“Engaging the private sector is crucial in providing diagnosis and quality treatment to mobile populations that are often located in remote areas and are difficult to target and access for surveillance,” said Dr Bouasy Hongvanthong, Director of the Centre for Malaria Parasitology and Entomology of Lao PDR.

The Mekong TES Network first met in Phuket in September 2007 where they agreed to a standardised protocol for conducting therapeutic efficacy studies. It also planned to consolidate laboratory networking across the GMS to assess and standardise molecular techniques differentiating recrudescence from reinfection, genotyping and use of molecular markers for resistance.

Participants at the TES workshop discussed the difficulty in monitoring artemisinin resistance in border areas particularly when trying to understand where the infection originally came from. They expressed concern that results found in one country influence that country’s drug policy, but in fact, the infection may have been acquired in another country. But this has also been a problem with in-country mobility of seasonal migrant workers moving across their own country, for instance, forest workers acquiring malaria infection in northwestern Cambodia then returning sick to their home province in the south.

The possible spread or independent emergence of artemisinin resistance out of the GMS region was also discussed. Participants pointed out that it would likely first occur in India, before reaching the African region. This underscored the importance of collaboration between the GMS TES network and Bangladesh, Bhutan, India, Nepal, Sri Lanka (BBINS) Malaria Drug resistance network.

“Meeting organisers invited representatives of the Indian National Institute of Malaria Research to discuss the malaria situation in India, control strategies, treatment policies and share results of their artemisinin resistance tracking studies,” said Dr Maria Dorina Bustos, Malaria Technical Officer, in WHO Thailand.

Though India is not part of the GMS TES network it, however, shares a long border with Myanmar and has a high malaria burden.

“An understanding of the malaria situation in the GMS countries benefits India and helps them to better plan malaria control activities and the tracking of artemisinin resistance, and vice versa,” added Dr. Bustos.

Topmost in the TES workshop discussions were mutations in the malaria parasite that underlie its resistance to artemisinin, which have been pinpointed for the first time. Researchers have identified mutations in the PF3D7_1343700 kelch propeller domain (K-13 propeller) of the parasite in an artemisinin-resistant parasite line, and investigated the prevalence of these mutations in patients with malaria, from samples collected between 2001 and 2012 across various provinces in Cambodia.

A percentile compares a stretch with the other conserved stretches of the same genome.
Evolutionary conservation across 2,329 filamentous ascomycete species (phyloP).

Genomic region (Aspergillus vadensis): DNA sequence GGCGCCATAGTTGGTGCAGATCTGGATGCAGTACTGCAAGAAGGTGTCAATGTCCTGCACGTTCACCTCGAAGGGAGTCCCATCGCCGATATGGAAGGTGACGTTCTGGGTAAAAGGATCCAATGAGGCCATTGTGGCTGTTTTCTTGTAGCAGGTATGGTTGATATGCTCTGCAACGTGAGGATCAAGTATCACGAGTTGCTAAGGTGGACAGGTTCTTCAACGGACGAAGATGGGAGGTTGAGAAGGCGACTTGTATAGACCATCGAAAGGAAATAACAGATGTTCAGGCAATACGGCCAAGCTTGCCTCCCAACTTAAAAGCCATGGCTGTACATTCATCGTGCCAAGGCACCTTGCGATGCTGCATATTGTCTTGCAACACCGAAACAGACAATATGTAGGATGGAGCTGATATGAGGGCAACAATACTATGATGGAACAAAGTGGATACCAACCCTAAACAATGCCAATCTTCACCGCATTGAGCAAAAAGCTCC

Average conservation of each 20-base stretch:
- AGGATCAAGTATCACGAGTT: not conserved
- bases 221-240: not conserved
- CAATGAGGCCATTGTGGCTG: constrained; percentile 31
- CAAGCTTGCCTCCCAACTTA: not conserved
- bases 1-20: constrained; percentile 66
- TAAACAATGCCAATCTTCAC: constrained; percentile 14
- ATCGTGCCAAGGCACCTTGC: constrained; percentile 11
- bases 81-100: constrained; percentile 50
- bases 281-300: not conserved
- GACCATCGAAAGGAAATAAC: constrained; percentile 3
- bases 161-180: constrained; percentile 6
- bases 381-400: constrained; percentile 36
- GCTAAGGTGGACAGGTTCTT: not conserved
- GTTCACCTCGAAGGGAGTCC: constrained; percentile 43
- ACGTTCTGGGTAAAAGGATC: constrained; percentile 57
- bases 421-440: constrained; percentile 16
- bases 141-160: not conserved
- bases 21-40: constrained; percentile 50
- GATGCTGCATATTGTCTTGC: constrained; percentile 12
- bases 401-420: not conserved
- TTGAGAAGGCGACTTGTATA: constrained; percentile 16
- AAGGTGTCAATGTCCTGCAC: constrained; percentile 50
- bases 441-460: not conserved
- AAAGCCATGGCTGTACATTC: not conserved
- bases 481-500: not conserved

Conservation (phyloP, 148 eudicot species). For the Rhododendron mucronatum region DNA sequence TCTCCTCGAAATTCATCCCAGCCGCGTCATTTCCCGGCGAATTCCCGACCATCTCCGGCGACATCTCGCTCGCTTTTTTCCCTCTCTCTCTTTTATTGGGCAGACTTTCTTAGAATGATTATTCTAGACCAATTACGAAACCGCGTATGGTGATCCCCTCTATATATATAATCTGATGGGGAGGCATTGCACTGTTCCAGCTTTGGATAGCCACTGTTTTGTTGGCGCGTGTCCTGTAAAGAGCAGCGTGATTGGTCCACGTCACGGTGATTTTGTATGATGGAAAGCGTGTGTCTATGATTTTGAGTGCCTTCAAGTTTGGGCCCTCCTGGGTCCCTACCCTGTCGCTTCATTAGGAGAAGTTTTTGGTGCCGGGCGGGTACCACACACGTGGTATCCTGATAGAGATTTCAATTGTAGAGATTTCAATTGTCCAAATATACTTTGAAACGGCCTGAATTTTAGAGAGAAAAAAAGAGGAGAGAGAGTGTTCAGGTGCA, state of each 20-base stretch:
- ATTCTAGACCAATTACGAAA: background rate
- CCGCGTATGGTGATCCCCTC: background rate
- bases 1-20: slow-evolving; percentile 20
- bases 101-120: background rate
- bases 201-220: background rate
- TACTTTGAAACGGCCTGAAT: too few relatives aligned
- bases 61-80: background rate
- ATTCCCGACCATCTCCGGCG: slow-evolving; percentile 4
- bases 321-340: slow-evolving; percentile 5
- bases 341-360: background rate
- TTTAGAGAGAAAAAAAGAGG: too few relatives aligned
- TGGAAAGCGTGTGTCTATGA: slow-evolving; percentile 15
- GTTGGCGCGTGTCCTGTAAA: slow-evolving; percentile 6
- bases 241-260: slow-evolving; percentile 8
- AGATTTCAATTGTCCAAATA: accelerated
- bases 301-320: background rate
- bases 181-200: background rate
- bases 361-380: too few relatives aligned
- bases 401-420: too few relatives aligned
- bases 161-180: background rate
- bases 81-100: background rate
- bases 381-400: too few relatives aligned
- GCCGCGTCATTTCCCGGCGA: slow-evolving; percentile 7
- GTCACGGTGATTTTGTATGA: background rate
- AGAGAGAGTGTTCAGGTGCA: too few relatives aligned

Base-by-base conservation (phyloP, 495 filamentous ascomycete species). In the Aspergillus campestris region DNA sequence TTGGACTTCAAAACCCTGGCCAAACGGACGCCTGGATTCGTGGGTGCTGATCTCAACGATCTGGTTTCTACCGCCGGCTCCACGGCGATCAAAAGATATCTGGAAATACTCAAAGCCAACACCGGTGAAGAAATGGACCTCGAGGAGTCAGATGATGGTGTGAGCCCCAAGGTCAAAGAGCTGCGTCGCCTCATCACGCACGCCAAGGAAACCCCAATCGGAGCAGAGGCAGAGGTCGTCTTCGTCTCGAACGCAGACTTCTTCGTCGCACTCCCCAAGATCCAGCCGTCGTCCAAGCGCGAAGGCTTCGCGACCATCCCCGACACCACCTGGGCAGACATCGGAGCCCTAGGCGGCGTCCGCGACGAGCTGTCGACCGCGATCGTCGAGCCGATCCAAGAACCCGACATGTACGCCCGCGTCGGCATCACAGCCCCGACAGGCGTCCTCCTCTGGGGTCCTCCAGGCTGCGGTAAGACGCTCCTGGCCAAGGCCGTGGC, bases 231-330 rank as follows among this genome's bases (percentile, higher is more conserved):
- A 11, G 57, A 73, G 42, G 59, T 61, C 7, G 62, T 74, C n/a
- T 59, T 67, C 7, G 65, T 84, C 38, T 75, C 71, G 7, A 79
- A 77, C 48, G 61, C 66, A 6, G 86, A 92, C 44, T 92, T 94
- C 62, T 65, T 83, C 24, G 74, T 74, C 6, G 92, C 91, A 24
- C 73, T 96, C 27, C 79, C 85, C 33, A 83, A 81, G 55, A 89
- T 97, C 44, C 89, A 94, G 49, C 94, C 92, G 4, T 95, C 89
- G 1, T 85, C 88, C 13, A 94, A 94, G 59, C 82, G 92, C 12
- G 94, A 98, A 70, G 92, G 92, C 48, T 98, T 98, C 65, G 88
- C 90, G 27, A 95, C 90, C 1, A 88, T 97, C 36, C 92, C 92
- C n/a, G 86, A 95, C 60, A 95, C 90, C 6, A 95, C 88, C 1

The researchers, in their investigations, found that in the provinces where artemisinin resistance is known to exist, the frequency of K-13 propeller mutations increased significantly over time. Conversely, this increase was not observed in provinces where there is no evidence of artemisinin resistance. Furthermore, patients who carried parasites with K-13 propeller mutations took significantly longer to clear the infection (with Day 3 positivity rate in more than 10% of cases) than patients carrying parasites without these mutations.

By testing for these genetic variants, public-health officials now plan to map malaria strains that are resistant to artemisinin derivatives in the GMS, with the hope of stemming their spread to Bangladesh, India and elsewhere.

Participants agreed that the recent identification of a marker for artemisinin resistance (mutations in K-13 gene) has led to a new working definition for both suspected and confirmed artemisinin resistance which can affect the way decisions are made about changes to drug policy. TES samples from the GMS countries are now undergoing K-13 assays in two reference laboratories in the region.

“In order to make decisions on drug policy change, we can now use TES results as well as the confirmatory results of molecular techniques. Our understanding is that the findings of K13 mutations and their correlation to clinical artemisinin resistance is evolving. For this reason, for the moment, TES results still remain the cornerstone of artemisinin resistance monitoring,” said Dr. Bustos.


Written by malariacontainment

June 19, 2014 at 10:21 am

Posted in Uncategorized